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The cent is a logarithmic unit of measure used for musical intervals. Typically cents are used to measure extremely small intervals, or to compare the sizes of comparable intervals in different tuning systems, and in fact the interval of one cent is much too small to be heard between successive notes
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Alexander J. Ellis based the measure on the acoustic logarithms decimal semitone system developed by Gaspard de Prony in the 1830s, at Robert Holford Macdowell Bosanquet's suggestion. Ellis made extensive measurements of musical instruments from around the world, using cents extensively to report and compare the scales employed[1], and further described and employed the system in his edition of Hermann von Helmholtz's On the Sensations of Tone. It has become the standard method of representing and comparing musical pitches and intervals with relative accuracy.



Comparison of equal-tempered (grey) and Pythagorean (blue) intervals showing the relationship between frequency ratio and the intervals' values, in cents. The curve shown is the plot of the equation, at left.

1200 cents are equal to one octave — a frequency ratio of 2:1 — and an equally tempered semitone (the interval between two adjacent piano keys) is equal to 100 cents. This means that the ratio of one cent is precisely equal to 21/1200, the 1200th root of 2, which is approximately 1.0005777895.

If you know the frequencies a and b of two notes, the number of cents measuring the interval between them may be calculated by the following formula (similar to the definition of decibel both formally as well as in its purpose to linearize a physical unit which is exponential but perceived logarithmically by humans):

n = 1200 \log_2 \left( \frac{a}{b} \right) \approx 3986 \log_{10} \left( \frac{a}{b} \right)

Likewise, if you know a note b and the number n of cents in the interval, then the other note a may be calculated by:

a = b \times 2 ^ \frac{n}{1200}

To compare different tuning systems, convert the various interval sizes into cents. For example, in just intonation the major third is represented by the frequency ratio 5:4. Applying the formula at the top shows this to be about 386 cents. The equivalent interval on the equal-tempered piano would be 400 cents. The difference, 14 cents, is about a seventh of a half step, easily audible. The just noticeable difference for this unit is about 6 cents.

Human perception

It is difficult to establish how many cents are perceptible to humans; this accuracy varies greatly from person to person. One author stated that humans can distinguish a difference in pitch of about 5-6 cents.[2] The threshold of what is perceptible also varies as a function of the timbre of the pitch: in one study, changes in tone quality reduced student musicians' ability to recognize as out-of-tune pitches that deviated from their appropriate values by ±12 cents.[3] It has also been established that increased tonal context enables listeners to judge pitch more accurately.[4]

When listening to pitches with vibrato, there is evidence that humans perceive the mean frequency as the center of the pitch.[5] One study of vibrato in western vocal music found a variation in cents of vibrato typically ranged between ±34 cents and ±123 cents, with a mean variation of ±71 cents; the variation was much higher on Verdi opera arias.[6]

Normal adults are able to recognize pitch differences of as small as 25 cents very reliably. Adults with amusia, however, have trouble recognizing differences of less than 100 cents and sometimes have trouble with these or larger intervals.[7]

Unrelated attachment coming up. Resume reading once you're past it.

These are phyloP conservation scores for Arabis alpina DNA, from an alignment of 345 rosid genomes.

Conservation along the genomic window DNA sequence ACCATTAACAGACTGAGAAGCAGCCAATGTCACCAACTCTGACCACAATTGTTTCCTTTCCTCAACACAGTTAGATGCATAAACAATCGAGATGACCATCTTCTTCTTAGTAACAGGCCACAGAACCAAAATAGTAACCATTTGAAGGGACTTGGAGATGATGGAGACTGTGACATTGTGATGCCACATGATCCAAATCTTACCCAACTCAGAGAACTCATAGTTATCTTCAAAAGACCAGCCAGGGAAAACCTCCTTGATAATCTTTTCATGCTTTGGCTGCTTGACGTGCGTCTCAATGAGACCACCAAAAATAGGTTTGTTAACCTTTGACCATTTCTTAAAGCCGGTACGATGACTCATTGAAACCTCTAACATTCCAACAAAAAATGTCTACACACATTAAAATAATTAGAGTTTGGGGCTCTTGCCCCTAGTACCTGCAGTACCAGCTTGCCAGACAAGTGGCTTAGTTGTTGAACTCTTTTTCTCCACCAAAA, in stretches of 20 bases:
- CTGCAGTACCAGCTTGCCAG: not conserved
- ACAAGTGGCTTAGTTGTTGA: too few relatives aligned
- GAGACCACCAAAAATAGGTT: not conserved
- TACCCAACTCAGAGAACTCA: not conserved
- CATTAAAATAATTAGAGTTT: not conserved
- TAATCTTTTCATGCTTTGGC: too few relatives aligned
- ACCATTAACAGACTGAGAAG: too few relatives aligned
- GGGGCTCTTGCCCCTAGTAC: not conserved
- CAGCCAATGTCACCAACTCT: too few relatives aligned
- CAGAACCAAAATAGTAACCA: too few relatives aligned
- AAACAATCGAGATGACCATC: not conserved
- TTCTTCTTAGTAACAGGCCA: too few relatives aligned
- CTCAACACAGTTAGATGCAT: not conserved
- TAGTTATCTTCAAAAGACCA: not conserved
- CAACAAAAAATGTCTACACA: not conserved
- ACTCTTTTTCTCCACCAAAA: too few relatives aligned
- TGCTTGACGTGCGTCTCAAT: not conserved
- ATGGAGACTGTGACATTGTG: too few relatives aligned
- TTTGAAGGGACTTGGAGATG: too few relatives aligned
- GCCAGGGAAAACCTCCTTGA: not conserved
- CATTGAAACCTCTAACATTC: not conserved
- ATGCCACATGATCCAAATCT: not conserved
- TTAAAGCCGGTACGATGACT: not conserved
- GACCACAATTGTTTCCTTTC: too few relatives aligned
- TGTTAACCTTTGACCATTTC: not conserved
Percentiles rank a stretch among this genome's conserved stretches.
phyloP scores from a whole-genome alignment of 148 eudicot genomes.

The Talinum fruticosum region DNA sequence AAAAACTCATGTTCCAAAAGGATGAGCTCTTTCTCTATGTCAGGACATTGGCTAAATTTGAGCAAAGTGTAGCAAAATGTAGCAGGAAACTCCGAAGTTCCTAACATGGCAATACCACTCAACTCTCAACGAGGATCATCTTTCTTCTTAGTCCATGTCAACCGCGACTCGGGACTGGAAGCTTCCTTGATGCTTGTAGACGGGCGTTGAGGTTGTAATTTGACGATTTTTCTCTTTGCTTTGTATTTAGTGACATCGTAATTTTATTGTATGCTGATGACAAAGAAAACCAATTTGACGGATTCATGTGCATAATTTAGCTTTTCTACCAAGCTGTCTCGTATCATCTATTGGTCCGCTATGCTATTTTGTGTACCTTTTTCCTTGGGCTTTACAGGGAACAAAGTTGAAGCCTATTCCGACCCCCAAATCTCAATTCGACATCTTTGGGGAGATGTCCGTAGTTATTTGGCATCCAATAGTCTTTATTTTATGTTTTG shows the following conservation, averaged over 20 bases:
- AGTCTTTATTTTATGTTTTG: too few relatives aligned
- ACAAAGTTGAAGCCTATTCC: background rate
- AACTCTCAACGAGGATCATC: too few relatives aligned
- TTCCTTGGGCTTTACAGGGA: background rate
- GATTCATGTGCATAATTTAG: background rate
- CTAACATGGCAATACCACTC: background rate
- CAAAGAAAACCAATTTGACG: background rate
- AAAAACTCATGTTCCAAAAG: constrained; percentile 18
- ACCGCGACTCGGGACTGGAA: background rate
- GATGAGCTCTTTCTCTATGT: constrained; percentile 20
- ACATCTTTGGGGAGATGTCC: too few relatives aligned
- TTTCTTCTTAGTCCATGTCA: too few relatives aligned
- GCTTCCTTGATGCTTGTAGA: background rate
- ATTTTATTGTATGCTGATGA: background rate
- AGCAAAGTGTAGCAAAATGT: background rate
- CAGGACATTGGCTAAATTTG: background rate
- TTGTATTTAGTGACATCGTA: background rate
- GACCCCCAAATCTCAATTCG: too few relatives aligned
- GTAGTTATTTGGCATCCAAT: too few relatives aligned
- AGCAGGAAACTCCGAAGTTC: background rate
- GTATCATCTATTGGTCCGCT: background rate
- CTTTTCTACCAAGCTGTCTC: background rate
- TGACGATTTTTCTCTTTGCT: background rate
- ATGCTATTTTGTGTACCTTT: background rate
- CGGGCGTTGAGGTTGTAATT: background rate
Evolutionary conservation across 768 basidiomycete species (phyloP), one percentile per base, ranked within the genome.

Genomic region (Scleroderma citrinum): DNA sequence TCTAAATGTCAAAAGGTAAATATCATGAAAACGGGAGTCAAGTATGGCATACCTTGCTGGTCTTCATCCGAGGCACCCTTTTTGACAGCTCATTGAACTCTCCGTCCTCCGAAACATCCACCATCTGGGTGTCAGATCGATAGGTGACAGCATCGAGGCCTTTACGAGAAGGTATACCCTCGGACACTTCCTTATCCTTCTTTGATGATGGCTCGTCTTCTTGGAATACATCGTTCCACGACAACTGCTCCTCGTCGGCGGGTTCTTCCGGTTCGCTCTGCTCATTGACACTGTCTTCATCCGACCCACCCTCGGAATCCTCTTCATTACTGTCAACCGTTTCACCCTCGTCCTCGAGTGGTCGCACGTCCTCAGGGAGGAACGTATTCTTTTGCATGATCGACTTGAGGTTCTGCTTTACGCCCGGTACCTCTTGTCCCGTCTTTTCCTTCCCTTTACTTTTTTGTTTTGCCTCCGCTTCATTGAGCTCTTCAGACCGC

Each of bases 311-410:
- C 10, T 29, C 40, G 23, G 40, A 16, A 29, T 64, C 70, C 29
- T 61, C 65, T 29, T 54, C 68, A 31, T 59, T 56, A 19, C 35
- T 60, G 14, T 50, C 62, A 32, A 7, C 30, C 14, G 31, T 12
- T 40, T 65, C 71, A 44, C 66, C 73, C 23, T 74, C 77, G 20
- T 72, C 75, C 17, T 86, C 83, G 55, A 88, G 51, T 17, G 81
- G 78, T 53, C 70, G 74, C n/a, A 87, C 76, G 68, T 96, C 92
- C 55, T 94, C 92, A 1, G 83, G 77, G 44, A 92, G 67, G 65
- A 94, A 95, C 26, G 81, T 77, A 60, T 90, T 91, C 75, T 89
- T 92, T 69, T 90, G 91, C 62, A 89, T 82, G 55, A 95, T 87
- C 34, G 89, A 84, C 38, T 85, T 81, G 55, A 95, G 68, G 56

Sound files

The following .ogg files play various cents intervals. In each case the first note played is middle C. The next note a C which is sharper by the assigned cents value. Finally the interval is played.

Played separately, the notes may not show an audible difference, but when they are played together, a beat may be heard. At any particular instant, the two waveforms reinforce or cancel each other more or less, depending on their instantaneous phase relationship. A piano tuner may verify tuning accuracy by timing the beats when two strings are sounded at once.

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See also




  1. ^ Alexander Ellis: On the Musical Scales of Various Nations HTML transcription of the 1885 article in the Journal of the Society of Arts (Accessed September 2008)
  2. ^ D.B. Loeffler, Instrument Timbres and Pitch Estimation in Polyphonic Music. Master's Thesis, Department of Electrical and Computer Engineering, Georgia Tech. April (2006)
  3. ^ J. M. Geringer; M.D. Worthy, Effects of Tone-Quality Changes on Intonation and Tone-Quality Ratings of High School and College Instrumentalists, Journal of Research in Music Education, Vol. 47, No. 2. (Summer, 1999), pp. 135-149.
  4. ^ C.M. Warrier; R.J. Zatorre (February 2002), "Influence of tonal context and timbral variation on perception of pitch" (PDF), Perception & Psychophysics 64 (2): 198–207,, retrieved 2008-09-27  
  5. ^ J.C. Brown; K.V. Vaughn (September 1996), "Pitch Center of Stringed Instrument Vibrato Tones" (PDF), Journal of the Acoustical Society of America 100 (3): 1728–1735, doi:10.1121/1.416070,, retrieved 2008-09-28  
  6. ^ E. Prame (July 1997), "Vibrato extent and intonation in professional Western lyric singing", The Journal of the Acoustical Society of America 102 (1): 616–621, doi:10.1121/1.419735,  
  7. ^ I. Peretz; K.L. Hyde (August 2003), "What is specific to music processing? Insights from congenital amusia" (PDF), Trends in Cognitive Sciences 7 (8): 362–367, doi:10.1016/S1364-6613(03)00150-5,, retrieved 2008-09-27  


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